Beyond the science: What else should a PI teach a rotating graduate student?

Bill Sullivan
Jan. 3, 2023

At most universities, graduate students rotate through multiple laboratories before deciding which is best suited for their studies. During these rotations, which span an average of eight weeks, students learn the fundamentals central to the laboratory’s research, receive training in associated experimental techniques and get a sense of the laboratory’s culture.

Over the past 20 years, I’ve fielded many questions from rotating students who are curious about aspects of the scientific enterprise that usually are not taught in the classroom. These questions remind me of how little I understood about research funding, effective science communication and career options when I started graduate school. It occurred to me that a rotation period is a great opportunity to introduce students to these practical topics. Setting aside 30 minutes a week to review these subjects with your student helps round out the rotation experience.

Here are the topics I address in my weekly “Beyond the Science” meetings with rotation students.

Week 1. What can you do with a Ph.D.?

Many students enroll in a Ph.D. program with plans to stay in academia, but I make a point of telling them about other career options they could consider. While most students are knowledgeable about the biotech and pharmaceutical industries, they are less aware of positions in government, law, nonprofit research groups, technical writing, or science communication and outreach.

While obtaining a Ph.D., a successful student develops a set of transferable skills that are attractive to a wide variety of employers in other occupations, including those outside of scientific research. These skills include critical thinking, project management, communication, organization, and the ability to work either independently or as a member of a team. This discussion can show the student the many different doors a Ph.D. allows them to open.

Week 2. How to stay on top of the literature.

Many students know that the search for published research papers begins with PubMed, but they are less familiar with the various ways the search engine can be interrogated by combing keywords or searching for author(s). Lesser-known sites such as Google Scholar and ResearchGate are also good sources for finding published research articles or following authors of interest. In addition to these sources of peer-reviewed research, it is important to teach students about preprint repositories such as bioRxiv and medRxiv.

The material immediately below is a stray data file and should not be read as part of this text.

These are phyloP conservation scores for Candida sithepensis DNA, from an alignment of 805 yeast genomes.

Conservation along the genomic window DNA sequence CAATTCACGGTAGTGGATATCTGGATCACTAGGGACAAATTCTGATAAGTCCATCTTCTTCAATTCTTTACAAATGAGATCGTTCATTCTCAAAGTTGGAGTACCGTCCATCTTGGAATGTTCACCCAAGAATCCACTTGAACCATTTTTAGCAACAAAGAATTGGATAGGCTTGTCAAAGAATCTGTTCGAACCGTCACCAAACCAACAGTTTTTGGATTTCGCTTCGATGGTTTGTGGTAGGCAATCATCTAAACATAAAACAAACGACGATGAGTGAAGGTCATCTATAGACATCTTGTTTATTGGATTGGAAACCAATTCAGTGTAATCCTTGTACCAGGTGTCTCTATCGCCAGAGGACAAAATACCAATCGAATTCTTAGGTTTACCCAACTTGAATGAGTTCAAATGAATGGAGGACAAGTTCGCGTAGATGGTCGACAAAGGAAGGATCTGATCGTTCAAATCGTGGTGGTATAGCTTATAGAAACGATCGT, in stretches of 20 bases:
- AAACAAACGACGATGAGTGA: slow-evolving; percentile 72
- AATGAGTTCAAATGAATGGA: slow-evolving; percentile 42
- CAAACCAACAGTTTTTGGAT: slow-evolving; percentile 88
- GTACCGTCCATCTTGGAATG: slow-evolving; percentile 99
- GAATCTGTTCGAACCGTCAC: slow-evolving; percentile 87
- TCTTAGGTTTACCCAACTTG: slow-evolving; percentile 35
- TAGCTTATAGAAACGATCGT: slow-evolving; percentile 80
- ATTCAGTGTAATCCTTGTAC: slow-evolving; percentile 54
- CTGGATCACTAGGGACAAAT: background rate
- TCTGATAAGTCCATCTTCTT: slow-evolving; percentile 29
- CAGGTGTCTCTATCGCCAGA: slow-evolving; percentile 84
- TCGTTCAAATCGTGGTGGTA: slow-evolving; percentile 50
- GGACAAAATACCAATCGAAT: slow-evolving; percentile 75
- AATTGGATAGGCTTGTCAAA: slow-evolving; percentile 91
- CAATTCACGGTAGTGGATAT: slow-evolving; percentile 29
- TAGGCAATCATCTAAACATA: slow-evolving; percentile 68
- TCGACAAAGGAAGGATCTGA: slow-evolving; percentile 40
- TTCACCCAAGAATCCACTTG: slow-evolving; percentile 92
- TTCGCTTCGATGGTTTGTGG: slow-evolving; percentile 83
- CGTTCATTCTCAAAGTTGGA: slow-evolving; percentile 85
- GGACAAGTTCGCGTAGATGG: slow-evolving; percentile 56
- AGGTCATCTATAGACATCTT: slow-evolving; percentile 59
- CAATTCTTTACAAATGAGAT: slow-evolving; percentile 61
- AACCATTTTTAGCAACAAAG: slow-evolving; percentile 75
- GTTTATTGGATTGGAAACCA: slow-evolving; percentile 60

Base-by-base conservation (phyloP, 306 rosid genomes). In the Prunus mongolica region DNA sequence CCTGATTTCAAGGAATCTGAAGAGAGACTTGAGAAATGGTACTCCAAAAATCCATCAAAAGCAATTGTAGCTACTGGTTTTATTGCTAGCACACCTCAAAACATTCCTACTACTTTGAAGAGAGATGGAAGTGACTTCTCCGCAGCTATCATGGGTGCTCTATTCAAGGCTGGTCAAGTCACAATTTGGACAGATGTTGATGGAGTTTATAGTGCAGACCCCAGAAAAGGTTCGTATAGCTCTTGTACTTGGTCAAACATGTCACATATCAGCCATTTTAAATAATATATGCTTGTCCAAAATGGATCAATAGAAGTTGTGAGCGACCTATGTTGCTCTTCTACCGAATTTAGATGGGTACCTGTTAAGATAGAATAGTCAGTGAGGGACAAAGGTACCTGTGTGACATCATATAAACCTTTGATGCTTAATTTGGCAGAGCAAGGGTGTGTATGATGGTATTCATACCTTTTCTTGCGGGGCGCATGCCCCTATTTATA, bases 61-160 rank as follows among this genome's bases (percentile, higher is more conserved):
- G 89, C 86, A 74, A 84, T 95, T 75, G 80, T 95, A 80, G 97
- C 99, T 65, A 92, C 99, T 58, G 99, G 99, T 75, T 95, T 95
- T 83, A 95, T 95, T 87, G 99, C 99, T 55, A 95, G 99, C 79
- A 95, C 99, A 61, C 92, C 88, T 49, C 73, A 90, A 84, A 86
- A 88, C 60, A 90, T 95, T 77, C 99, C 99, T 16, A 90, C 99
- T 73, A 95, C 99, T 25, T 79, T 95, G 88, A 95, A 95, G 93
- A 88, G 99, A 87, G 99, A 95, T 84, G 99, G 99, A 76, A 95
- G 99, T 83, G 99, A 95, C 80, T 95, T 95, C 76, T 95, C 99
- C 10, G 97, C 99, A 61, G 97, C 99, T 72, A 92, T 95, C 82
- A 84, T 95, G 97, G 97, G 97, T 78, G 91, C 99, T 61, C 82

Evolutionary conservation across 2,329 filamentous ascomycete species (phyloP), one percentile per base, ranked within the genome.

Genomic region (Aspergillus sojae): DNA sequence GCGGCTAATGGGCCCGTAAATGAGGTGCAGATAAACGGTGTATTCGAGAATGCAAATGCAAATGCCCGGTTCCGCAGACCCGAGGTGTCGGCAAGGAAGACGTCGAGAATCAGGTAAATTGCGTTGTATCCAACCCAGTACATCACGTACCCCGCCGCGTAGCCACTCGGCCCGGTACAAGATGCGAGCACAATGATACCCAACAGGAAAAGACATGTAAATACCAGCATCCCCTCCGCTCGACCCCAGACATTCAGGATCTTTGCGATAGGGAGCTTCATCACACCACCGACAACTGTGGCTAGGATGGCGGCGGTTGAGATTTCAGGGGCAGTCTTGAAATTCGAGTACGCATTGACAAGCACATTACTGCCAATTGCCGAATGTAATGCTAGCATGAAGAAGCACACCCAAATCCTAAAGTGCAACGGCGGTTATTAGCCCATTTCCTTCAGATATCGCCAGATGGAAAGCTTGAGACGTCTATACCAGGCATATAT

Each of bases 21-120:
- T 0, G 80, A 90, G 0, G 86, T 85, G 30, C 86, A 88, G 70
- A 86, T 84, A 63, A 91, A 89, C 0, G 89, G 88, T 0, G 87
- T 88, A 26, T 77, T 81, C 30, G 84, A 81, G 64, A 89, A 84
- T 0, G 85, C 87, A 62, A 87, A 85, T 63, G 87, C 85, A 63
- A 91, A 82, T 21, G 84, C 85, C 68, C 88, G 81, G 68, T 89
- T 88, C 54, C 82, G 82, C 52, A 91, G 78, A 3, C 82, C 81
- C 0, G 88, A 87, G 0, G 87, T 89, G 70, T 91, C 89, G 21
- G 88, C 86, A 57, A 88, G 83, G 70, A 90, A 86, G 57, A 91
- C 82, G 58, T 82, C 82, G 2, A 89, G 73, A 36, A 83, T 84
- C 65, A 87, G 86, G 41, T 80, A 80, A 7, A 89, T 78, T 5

Staying informed is key to success in science, so I teach students how to set up alert services through PubMed or a third-party platform like PubCrawler. Since preprints are not indexed in PubMed, independent alerts can be set up through these sites. Some investigators still rely on emailed tables of contents from their favorite journals, which are set up easily through the journal websites. Finally, social media, especially Twitter, is a useful way to stay informed about the latest research or publications (more on this in Week 5).

Week 3. Who funds scientific research?

This lesson covers the variety of internal (institutional) and external funding available for scientific research, how to identify an appropriate funding agency and mechanism, and how to apply (grant writing is reviewed during Week 6). In addition to highlighting the dominant federal sources of funding for basic research such as the National Institutes of Health and the National Science Foundation, I tell students that other government agencies offer research grants, such as the U.S. Department of Agriculture and the Department of Defense.

Outside of government agencies, I point out the many nonprofit organizations and foundations that offer research grant opportunities, such as the American Heart Association, the PhRMA Foundation, or the Bill & Melinda Gates Foundation. The list of opportunities will differ depending on the type of research conducted by the laboratory. Because federal funding is so competitive, researchers need to know about these additional options.

More germane to a graduate student, I also review training grants and travel grants for which they may be eligible. I encourage students to sign up for email notifications from relevant agencies so they can keep a finger on the pulse of research trends and stay vigilant for predoctoral fellowship opportunities.